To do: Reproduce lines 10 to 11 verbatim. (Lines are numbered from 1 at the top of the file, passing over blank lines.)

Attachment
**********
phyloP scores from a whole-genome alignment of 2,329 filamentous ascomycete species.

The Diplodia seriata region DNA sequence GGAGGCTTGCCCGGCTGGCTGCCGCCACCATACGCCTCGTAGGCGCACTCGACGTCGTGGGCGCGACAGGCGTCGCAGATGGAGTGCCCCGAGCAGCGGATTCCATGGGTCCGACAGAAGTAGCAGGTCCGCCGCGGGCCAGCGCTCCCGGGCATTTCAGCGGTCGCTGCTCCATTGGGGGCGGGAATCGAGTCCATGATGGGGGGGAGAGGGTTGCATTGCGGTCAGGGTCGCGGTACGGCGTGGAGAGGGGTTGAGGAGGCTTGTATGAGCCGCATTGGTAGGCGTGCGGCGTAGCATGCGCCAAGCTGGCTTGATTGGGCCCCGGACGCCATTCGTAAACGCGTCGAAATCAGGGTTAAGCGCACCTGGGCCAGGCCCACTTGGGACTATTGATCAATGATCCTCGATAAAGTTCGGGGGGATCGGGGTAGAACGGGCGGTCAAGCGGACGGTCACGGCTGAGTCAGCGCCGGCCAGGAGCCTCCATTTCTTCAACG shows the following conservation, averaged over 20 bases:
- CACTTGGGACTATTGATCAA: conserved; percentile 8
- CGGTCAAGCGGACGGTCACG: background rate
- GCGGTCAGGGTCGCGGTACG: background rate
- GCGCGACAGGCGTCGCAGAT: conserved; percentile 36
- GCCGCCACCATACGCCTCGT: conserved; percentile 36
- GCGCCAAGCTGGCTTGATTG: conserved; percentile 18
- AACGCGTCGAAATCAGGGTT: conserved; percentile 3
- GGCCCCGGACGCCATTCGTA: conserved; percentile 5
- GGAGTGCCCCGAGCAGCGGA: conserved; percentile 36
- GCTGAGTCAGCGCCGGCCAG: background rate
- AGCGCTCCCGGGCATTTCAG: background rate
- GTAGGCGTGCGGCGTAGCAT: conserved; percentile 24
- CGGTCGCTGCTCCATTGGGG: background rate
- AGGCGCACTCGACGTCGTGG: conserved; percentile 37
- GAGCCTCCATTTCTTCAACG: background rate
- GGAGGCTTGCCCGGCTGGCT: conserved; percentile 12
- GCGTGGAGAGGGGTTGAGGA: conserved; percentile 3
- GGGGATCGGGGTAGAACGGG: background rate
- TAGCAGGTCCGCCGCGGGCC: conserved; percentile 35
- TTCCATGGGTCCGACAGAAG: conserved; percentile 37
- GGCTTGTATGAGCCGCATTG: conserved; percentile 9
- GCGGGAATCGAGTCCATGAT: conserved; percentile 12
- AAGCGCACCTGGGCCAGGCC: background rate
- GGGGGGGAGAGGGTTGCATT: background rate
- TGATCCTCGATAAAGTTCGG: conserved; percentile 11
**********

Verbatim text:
- GGCCCCGGACGCCATTCGTA: conserved; percentile 5
- GGAGTGCCCCGAGCAGCGGA: conserved; percentile 36